Anyway this is all much longer and rambling than I intended. I think I'll give it a play and get some sort of session report up which will probably be more use than a review retreading the same ground.

Initial impressions...looks good, but I need to get it on the table and see how it plays. Great looking product for an independently produced game though. I really do think this would do better on RPGNow/DriveThruRPG though, Lulu isn't the best marketplace for this sort of thing.

Not Dead....

...just busy.

Service will resume shortly.

Saturday, 30 July 2011

Bought:// Victory Point Games

Look what arrived along with my wife, following a business trip to the US...

In case you are wondering, that's the boardgames Legions of Darkness, and Nemo's War plus it's expansion, both from Victory Point Games.

Victory Point Games are a small desktop publishing games company based in California, who do a great job of getting new designers and games published. No big boxes with tons of plastic, it's all bagged like those old wargames you could pick up pretty cheap. They make a lot of solitaire games which both of these are, and I've been meaning to try them out for some time. A business trip, great exchange rate and opportunity to avoid Royal Mail's handling charges was too tempting so I managed to get these ordered.

My thanks to Alan and Terry at Victory Point Games for helping to get these to the right place at the right time. Just about to put one on the table, hopefully I'll get some reviews up soon.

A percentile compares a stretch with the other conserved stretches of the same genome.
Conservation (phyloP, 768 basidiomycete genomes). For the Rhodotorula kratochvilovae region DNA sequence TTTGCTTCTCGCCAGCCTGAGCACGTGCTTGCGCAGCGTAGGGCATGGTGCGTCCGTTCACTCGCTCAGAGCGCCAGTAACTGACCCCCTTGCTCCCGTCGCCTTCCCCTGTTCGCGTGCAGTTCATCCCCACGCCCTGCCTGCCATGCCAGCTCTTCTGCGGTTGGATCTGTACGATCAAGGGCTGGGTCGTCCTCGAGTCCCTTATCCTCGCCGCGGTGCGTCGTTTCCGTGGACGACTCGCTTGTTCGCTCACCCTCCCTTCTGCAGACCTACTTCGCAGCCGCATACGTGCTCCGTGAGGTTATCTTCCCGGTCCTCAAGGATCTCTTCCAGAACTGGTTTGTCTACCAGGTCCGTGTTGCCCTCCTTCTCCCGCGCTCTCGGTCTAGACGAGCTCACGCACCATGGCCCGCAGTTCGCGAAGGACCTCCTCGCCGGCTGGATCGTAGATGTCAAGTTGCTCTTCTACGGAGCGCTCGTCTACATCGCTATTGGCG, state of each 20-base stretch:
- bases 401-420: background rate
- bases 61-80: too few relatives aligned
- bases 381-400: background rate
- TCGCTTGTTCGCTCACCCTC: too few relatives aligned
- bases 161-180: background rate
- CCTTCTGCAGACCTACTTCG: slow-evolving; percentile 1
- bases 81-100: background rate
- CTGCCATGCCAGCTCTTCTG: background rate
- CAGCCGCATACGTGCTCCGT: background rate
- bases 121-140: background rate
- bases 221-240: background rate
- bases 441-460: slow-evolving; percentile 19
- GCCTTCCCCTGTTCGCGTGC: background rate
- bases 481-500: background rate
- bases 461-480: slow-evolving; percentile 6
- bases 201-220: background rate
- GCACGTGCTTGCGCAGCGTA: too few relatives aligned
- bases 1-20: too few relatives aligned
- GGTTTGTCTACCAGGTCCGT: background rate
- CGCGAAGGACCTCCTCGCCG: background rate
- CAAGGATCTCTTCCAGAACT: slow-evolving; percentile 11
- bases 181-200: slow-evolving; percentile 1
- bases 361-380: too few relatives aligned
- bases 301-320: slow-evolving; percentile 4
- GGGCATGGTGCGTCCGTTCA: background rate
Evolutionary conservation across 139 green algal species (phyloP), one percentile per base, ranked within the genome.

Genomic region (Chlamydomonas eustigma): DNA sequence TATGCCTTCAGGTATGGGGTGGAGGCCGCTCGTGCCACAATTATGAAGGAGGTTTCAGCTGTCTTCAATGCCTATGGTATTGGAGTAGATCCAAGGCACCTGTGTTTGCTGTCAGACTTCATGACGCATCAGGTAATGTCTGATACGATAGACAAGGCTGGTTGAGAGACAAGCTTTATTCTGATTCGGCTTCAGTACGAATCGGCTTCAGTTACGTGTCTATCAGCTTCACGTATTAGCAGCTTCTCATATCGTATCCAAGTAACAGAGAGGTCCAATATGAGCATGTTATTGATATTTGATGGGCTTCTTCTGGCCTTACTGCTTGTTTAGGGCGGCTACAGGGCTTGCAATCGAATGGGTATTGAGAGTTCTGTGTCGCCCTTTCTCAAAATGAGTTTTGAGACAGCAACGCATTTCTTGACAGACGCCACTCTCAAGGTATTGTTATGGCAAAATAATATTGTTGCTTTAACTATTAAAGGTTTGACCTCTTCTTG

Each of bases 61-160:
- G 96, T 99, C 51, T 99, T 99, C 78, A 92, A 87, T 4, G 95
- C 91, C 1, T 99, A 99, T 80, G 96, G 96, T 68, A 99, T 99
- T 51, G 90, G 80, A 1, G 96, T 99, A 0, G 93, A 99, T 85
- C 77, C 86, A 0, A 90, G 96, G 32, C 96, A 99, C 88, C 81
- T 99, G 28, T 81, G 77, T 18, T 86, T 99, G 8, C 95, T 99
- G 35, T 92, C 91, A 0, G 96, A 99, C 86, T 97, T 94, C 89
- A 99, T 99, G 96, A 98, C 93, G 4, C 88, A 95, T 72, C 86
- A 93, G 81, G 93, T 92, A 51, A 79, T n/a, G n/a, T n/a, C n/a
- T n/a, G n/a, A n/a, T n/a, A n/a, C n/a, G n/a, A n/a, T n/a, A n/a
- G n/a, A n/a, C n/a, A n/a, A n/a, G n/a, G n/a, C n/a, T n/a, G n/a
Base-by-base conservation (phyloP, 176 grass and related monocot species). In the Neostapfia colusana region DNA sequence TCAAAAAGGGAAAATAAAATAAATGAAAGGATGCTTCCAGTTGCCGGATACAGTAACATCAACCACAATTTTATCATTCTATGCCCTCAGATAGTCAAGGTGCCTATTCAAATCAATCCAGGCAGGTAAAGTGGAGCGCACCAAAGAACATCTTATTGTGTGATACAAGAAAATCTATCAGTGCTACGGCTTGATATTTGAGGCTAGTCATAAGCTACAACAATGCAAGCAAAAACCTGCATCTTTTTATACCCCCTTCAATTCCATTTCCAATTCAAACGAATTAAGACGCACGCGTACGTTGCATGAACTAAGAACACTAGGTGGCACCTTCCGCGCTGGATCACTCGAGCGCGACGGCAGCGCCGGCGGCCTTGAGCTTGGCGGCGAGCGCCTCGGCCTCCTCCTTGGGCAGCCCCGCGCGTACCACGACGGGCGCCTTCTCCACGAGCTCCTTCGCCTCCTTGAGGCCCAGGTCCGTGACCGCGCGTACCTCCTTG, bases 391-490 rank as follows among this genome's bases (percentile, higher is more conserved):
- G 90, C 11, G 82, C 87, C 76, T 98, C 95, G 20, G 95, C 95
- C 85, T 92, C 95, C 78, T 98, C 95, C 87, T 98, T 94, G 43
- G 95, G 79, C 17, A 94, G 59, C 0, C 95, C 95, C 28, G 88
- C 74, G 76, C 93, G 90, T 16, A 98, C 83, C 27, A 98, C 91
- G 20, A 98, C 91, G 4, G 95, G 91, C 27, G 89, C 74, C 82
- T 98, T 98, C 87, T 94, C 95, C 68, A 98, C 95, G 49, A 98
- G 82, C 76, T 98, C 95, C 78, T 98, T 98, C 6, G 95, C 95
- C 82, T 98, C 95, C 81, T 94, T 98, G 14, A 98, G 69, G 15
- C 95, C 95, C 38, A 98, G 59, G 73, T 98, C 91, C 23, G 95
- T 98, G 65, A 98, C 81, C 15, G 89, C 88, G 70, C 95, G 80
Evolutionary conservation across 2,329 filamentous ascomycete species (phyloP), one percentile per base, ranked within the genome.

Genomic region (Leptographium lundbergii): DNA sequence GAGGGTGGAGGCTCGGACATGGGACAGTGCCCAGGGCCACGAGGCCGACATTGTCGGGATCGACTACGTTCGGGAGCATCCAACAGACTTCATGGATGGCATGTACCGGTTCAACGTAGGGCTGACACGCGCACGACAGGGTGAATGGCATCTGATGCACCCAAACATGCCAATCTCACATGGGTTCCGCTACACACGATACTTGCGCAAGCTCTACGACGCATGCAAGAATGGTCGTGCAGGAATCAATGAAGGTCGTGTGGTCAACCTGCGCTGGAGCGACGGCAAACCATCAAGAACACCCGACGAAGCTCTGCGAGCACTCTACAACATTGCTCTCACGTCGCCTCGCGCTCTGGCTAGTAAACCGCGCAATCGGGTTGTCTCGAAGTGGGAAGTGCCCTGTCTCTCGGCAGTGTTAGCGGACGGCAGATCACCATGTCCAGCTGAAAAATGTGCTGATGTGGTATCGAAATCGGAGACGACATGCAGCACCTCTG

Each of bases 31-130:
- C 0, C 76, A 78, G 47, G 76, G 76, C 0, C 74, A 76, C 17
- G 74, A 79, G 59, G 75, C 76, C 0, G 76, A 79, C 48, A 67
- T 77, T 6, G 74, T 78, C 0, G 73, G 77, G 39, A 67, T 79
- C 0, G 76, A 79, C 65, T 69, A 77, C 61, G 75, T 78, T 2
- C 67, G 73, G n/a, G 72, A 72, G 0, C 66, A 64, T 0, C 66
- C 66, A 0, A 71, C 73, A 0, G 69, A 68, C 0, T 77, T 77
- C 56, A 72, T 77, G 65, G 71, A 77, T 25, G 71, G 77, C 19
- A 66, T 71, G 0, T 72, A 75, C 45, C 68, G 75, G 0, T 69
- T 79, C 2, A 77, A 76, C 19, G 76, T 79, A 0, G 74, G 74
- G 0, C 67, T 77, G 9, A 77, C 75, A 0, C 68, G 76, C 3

Pictures:// Dalek Daughter

I'll make a geek out of her yet...

Monday, 25 July 2011

Listen:// The Man Who Folded Himself by David Gerrold

Buy From: Iambik Audio
I've been working my way through some audiobooks I bought recently from a fairly new (at least to me) company, Iambik Audio. They sell everything DRM free at really good prices so it's worth having a look around. They also provided some excellent support when I had some issues which were probably my fault anyway, so I'll definitely be buying from them again.

First up is The Man Who Folded Himself by David Gerrold. Not someone I'd heard about or read before, but it turns out he wrote the 'Trouble with Tribbles' Star Trek episode so I guess I am familiar with at least one piece of his work. It tells the story of Daniel Eakins, a not particularly motivated college student who inherits a 'time belt' after the death of his Uncle Jim. Daniel discovers he can travel backwards and forwards through time, and shortly after this does the obvious thing and starts placing bets on horses accompanied by a future version of himself. He's soon jumping all over the place, visiting historical events, changing the past and the future, and creating paradoxes all over which are explained away with a multiple universes idea. As the book progresses there are more and more versions of himself, interacting in all sorts of ways, until both Daniel and the reader start to question his identity.